Today marks the 25th anniversary of the series premiere. I remember when the then-Roseanne Arnold was on a press tour to promote show; she was whip-smart, funny, unassuming (she said if the show was a hit, she and her husband might go to different homes to thank people directly), provocative (her description of Mormons was especially blunt) -- and charming. I liked her, and I really liked her show. Years later, as the show was winding down, I said this:
From the late '80s to the early '90s, Roseanne was one of the best series on television, sometimes the best of all. ... The story of the working-class Conner family, headed by Dan (John Goodman) and Roseanne (Roseanne Barr, later Arnold, now no-last-name), the series was funny in a serious way.
The Conners had recurring money troubles. They had deep problems with some of their relatives. The Conner children were good but far from perfect. And somehow the family found a way to keep going.
Many critics, infatuated with the more upscale (and far less adept) Murphy Brown or offended by the assertive Roseanne's off-camera behavior, did not at first see the values in Roseanne. Fortunately, audiences caught on immediately after it premiered in 1988.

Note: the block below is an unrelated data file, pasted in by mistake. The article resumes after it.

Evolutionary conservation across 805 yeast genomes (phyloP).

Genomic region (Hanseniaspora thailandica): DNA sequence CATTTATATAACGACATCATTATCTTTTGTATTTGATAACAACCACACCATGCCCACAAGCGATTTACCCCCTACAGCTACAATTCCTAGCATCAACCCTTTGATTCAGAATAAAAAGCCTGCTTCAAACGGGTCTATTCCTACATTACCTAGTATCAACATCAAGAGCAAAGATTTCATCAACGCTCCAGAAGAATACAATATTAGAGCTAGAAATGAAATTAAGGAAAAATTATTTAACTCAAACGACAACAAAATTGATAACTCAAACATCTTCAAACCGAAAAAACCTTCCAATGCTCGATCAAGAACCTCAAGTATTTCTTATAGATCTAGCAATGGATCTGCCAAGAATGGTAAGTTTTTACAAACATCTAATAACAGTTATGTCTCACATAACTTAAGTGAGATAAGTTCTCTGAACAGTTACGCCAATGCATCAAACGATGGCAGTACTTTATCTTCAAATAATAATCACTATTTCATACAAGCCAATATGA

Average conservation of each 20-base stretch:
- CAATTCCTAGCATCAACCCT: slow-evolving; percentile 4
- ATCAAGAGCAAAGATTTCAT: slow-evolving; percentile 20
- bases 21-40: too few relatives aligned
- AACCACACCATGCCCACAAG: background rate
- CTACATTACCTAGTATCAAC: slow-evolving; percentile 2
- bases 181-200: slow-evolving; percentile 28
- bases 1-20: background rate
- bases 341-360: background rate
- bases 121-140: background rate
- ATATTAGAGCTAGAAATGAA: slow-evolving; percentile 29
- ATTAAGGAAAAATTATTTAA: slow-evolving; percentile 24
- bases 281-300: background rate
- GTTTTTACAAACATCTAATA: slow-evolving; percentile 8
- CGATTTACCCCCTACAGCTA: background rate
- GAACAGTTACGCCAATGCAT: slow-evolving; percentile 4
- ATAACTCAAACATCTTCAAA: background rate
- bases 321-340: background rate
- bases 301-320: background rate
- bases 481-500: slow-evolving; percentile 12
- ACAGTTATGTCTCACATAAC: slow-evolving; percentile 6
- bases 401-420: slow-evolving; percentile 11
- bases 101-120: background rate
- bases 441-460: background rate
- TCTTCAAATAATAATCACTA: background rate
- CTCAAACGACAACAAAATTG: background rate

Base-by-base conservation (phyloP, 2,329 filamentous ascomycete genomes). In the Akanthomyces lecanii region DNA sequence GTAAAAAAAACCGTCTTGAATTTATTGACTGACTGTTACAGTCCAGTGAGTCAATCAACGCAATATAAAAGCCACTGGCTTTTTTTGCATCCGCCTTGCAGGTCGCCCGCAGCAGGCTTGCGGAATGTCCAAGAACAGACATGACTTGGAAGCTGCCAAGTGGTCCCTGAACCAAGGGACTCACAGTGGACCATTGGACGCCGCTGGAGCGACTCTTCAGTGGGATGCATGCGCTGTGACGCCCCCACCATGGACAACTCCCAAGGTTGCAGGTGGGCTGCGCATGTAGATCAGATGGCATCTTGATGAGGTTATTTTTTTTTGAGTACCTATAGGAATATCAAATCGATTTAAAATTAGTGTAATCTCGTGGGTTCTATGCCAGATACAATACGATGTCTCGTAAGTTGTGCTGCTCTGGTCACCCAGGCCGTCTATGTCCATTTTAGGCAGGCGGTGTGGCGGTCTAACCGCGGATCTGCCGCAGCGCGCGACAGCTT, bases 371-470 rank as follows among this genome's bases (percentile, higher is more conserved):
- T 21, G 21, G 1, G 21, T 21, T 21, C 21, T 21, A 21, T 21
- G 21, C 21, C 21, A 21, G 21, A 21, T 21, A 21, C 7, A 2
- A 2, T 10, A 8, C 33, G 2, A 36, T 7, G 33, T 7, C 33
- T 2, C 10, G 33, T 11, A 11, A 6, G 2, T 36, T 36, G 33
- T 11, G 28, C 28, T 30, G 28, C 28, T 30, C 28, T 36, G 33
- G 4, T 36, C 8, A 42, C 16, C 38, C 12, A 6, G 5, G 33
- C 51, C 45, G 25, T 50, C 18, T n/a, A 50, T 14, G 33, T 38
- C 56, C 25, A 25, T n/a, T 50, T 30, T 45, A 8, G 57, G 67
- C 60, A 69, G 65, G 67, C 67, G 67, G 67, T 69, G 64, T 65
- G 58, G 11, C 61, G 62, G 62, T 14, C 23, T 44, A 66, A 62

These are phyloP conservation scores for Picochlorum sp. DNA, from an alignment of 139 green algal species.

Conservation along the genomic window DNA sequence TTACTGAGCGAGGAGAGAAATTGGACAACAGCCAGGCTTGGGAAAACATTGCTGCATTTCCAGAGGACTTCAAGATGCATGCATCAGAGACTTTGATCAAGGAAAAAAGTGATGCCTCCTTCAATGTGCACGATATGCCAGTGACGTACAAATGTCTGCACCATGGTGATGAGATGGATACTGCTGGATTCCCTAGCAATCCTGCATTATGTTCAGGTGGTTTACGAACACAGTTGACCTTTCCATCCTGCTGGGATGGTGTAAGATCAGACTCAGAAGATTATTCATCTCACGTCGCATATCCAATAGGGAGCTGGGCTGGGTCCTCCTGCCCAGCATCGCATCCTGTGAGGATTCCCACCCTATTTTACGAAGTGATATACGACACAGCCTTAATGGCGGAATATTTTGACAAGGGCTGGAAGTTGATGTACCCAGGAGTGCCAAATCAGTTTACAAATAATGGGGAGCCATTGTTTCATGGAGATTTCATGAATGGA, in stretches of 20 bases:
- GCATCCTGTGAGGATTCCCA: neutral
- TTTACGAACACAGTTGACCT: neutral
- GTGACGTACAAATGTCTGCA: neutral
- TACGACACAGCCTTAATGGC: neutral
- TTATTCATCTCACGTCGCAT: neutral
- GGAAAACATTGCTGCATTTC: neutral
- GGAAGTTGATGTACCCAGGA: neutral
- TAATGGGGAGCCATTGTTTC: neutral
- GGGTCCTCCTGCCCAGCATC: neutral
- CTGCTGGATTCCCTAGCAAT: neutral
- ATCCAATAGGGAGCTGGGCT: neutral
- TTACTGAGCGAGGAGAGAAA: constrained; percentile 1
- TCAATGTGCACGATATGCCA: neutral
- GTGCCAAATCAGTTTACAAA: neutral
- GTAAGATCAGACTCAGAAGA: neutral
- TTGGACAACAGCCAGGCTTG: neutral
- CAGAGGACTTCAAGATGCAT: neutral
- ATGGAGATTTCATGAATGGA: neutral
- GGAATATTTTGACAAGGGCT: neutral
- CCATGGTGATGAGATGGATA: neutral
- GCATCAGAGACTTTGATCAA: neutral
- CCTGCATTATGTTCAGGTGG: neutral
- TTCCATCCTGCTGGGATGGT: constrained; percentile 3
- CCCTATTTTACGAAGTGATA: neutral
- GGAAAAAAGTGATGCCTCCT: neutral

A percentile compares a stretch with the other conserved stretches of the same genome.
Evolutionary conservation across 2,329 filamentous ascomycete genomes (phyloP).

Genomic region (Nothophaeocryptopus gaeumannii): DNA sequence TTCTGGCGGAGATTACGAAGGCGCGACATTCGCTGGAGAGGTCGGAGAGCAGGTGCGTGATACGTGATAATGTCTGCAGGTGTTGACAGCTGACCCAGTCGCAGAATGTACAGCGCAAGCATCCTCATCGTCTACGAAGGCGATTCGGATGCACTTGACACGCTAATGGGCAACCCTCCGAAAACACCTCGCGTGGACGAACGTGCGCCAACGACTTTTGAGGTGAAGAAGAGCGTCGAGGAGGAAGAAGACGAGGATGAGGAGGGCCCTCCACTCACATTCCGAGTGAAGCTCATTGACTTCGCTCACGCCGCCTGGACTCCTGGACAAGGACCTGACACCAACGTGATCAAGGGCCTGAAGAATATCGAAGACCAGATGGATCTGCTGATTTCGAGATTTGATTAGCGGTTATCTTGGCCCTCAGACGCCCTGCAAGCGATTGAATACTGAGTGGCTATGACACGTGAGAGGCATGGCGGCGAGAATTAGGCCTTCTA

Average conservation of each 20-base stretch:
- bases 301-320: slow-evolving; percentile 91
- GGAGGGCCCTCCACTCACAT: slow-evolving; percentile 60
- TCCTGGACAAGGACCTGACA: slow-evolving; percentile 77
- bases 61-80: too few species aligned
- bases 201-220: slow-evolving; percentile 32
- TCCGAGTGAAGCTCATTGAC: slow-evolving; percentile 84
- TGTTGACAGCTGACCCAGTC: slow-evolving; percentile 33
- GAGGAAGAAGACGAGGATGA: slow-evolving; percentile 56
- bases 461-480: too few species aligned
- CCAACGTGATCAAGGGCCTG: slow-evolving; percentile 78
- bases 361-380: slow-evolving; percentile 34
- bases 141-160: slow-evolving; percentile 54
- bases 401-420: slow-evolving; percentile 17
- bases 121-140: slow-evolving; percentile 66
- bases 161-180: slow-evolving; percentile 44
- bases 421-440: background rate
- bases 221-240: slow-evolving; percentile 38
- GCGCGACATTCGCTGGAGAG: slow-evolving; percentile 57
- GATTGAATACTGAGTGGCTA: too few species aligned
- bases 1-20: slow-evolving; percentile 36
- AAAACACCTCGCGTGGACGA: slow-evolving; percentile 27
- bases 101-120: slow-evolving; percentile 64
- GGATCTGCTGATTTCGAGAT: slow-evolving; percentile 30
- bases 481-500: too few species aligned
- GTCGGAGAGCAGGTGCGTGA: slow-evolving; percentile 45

Roseanne was second only to The Cosby Show in its first season, and was among the five most popular series in prime time for six seasons. Though disdained by the television industry -- which chronically overlooked Roseanne at Emmy time -- the series was blessed with good writing, solid acting (particularly from Goodman and Laurie Metcalf, as Roseanne's sister, Jackie) and a strong sense of what the show was.
Like so many families watching the show, the Conners did not thrive so much as get by. But they did it with a core of love and affection which, even if it could not overcome problems, made them bearable.
The show could not keep up the high quality through its entire run; the final season was disastrous, and the series finale an even bigger mess. But it deserves to put next to other great sitcoms.